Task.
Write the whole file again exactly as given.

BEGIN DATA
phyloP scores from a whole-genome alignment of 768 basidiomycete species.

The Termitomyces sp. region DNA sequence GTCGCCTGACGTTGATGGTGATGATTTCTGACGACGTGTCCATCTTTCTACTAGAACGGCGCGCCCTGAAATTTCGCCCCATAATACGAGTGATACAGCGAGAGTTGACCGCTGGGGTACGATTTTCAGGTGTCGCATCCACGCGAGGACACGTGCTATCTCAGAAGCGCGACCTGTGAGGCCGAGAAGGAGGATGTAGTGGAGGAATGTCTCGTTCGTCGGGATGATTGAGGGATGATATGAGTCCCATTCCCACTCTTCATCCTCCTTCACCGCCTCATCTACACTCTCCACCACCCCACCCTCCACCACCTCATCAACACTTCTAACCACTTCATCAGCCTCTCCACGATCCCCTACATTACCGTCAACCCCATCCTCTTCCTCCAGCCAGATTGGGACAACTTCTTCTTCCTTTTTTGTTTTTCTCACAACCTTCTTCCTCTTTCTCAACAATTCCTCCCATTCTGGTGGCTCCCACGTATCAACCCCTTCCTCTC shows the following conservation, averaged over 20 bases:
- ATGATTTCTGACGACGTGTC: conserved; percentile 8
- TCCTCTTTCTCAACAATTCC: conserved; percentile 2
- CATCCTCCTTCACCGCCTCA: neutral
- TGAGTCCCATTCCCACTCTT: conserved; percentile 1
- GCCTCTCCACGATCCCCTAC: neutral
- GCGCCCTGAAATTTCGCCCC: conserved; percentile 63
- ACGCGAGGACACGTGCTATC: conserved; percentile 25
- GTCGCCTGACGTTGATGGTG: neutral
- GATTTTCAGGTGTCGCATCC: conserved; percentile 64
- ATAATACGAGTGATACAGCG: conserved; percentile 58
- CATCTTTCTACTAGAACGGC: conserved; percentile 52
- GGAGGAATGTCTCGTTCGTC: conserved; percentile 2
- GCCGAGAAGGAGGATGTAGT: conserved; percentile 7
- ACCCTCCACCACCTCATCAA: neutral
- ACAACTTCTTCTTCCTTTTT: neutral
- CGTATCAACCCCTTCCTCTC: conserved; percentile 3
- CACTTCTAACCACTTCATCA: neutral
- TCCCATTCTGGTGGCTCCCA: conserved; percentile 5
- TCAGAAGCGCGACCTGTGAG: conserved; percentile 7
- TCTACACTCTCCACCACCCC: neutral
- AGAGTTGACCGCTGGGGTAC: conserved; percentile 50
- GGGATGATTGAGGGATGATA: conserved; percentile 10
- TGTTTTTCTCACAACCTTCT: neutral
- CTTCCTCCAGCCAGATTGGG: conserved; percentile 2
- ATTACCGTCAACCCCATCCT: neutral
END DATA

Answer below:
phyloP scores from a whole-genome alignment of 768 basidiomycete species.

The Termitomyces sp. region DNA sequence GTCGCCTGACGTTGATGGTGATGATTTCTGACGACGTGTCCATCTTTCTACTAGAACGGCGCGCCCTGAAATTTCGCCCCATAATACGAGTGATACAGCGAGAGTTGACCGCTGGGGTACGATTTTCAGGTGTCGCATCCACGCGAGGACACGTGCTATCTCAGAAGCGCGACCTGTGAGGCCGAGAAGGAGGATGTAGTGGAGGAATGTCTCGTTCGTCGGGATGATTGAGGGATGATATGAGTCCCATTCCCACTCTTCATCCTCCTTCACCGCCTCATCTACACTCTCCACCACCCCACCCTCCACCACCTCATCAACACTTCTAACCACTTCATCAGCCTCTCCACGATCCCCTACATTACCGTCAACCCCATCCTCTTCCTCCAGCCAGATTGGGACAACTTCTTCTTCCTTTTTTGTTTTTCTCACAACCTTCTTCCTCTTTCTCAACAATTCCTCCCATTCTGGTGGCTCCCACGTATCAACCCCTTCCTCTC shows the following conservation, averaged over 20 bases:
- ATGATTTCTGACGACGTGTC: conserved; percentile 8
- TCCTCTTTCTCAACAATTCC: conserved; percentile 2
- CATCCTCCTTCACCGCCTCA: neutral
- TGAGTCCCATTCCCACTCTT: conserved; percentile 1
- GCCTCTCCACGATCCCCTAC: neutral
- GCGCCCTGAAATTTCGCCCC: conserved; percentile 63
- ACGCGAGGACACGTGCTATC: conserved; percentile 25
- GTCGCCTGACGTTGATGGTG: neutral
- GATTTTCAGGTGTCGCATCC: conserved; percentile 64
- ATAATACGAGTGATACAGCG: conserved; percentile 58
- CATCTTTCTACTAGAACGGC: conserved; percentile 52
- GGAGGAATGTCTCGTTCGTC: conserved; percentile 2
- GCCGAGAAGGAGGATGTAGT: conserved; percentile 7
- ACCCTCCACCACCTCATCAA: neutral
- ACAACTTCTTCTTCCTTTTT: neutral
- CGTATCAACCCCTTCCTCTC: conserved; percentile 3
- CACTTCTAACCACTTCATCA: neutral
- TCCCATTCTGGTGGCTCCCA: conserved; percentile 5
- TCAGAAGCGCGACCTGTGAG: conserved; percentile 7
- TCTACACTCTCCACCACCCC: neutral
- AGAGTTGACCGCTGGGGTAC: conserved; percentile 50
- GGGATGATTGAGGGATGATA: conserved; percentile 10
- TGTTTTTCTCACAACCTTCT: neutral
- CTTCCTCCAGCCAGATTGGG: conserved; percentile 2
- ATTACCGTCAACCCCATCCT: neutral